Press TV: Mr. Rees, this does go in essence to the crux of the matter. The students are saying hold on a minute there’s a financial crisis, it had nothing to do with us, and many of those out on the street would still have been in high school when that financial crisis broke out. They’ve seen the big banks being bailed out; they see the establishment in the UK being funded for by the money they’ll be making when they are eventually working, and they don’t feel it’s fair to have to pocket the burden.

On the other hand, when we’re looking at the country, is it really realistic to get Buckingham Palace to fund themselves or to stop Trident or to not spend money on security – Aren’t these the things that bring the UK status in the international arena?

Rees: The one thing that can very quickly destroy an economy in the modern world is if it doesn’t have a first class higher education system. Long after the nuclear weapons would be commissioned, we would still be dependent on a higher education system, which they now seem intent on destroying so I don’t really think those arguments are effective. What the students have done is before these protests many people were however begrudgingly, however reluctantly going along with the government view that there was no alternative. What the students have done is massively popularize the argument that we’ve heard rehearsed tonight – the banks should pay, the Trident should be cancelled, the rich should pay higher tax, the royal family is an unnecessary luxury; all these things are now far more widely debated than they ever were before. The students took the kind of action that they have taken. They have altered the political landscape in Britain. They’ve made the argument about the alternatives much more widely canvassed, much more widely discussed than they ever were before this happened and that’s a terrific achievement for the young people to have made.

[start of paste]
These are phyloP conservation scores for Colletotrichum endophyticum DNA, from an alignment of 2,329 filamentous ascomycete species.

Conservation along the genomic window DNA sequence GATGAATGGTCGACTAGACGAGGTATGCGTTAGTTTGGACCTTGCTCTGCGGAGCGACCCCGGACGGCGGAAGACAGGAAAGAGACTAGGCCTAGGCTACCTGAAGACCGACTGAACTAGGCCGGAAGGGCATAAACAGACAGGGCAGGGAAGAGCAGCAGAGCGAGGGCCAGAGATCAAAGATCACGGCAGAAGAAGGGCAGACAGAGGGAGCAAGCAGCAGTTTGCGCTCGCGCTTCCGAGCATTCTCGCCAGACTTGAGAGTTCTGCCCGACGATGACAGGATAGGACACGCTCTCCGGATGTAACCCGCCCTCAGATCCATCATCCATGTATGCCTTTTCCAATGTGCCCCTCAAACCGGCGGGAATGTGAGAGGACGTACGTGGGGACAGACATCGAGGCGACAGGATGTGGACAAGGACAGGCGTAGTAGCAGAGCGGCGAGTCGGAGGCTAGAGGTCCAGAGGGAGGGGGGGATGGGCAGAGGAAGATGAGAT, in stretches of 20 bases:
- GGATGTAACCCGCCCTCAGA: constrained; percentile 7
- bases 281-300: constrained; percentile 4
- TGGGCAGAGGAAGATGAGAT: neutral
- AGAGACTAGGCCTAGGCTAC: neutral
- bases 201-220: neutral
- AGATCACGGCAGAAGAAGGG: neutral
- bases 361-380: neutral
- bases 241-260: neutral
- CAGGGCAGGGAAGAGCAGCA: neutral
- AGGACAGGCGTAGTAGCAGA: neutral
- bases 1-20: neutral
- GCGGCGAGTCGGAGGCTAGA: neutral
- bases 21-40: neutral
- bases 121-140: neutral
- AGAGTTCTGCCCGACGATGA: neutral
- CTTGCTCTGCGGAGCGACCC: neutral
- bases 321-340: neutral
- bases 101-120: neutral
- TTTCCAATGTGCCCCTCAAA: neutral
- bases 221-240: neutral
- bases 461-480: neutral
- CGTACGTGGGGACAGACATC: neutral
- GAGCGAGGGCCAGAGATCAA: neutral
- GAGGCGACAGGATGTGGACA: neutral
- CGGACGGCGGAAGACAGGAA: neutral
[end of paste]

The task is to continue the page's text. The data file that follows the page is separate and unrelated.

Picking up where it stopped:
Press TV: Mr. Corbyn, how much of an impact have they really made. The young people, many of whom we (Press TV) were speaking to when covering the protest live, said they voted for the Liberal Democrats and the Liberal Democrats hasn’t brought the change that they promised. Does it matter that 10,000, 100,000, a million people come out into the street, does it really make a difference? Many of those protestors were saying they had lost trust in the political system because we voted for someone we thought was different, but as soon as they got into power they fell straight in line with the status quo.

Corbyn: John is right that the student actions, the occupations and the process with the support of many other people have changed the whole political atmosphere and debate. The government might have managed to win the vote yesterday, but they run it without any honor. They run it by chicanery and they run it by deception. And the Liberal Democrats are the ones who at the moment are paying the price, but they’ve also by the protest, by their actions, raised the debate.

For example, Vodafone Company has made an arrangement with the government in which it does not pay a very large amount of tax that it apparently owes to the government from its business operations. That income is roughly the equivalent of the entire income that is received at the moment from student fees. We’re talking of billions of pounds of unpaid tax and so the argument from those of us against the cuts are putting forward are 1) is that you collect the uncollected tax from the big corporations and close down the tax loopholes overseas mainly and 2) we introduce a transactions tax for the huge financial transactions that take place between countries – at a very low level and that indeed would ensure that we did not have to make social cuts in expenditure. Additionally, my view would be to cancel the Trident nuclear missile system because I think nuclear weapons in anyone’s hands are wrong and immoral. And 3) withdraw from Iraq and Afghanistan.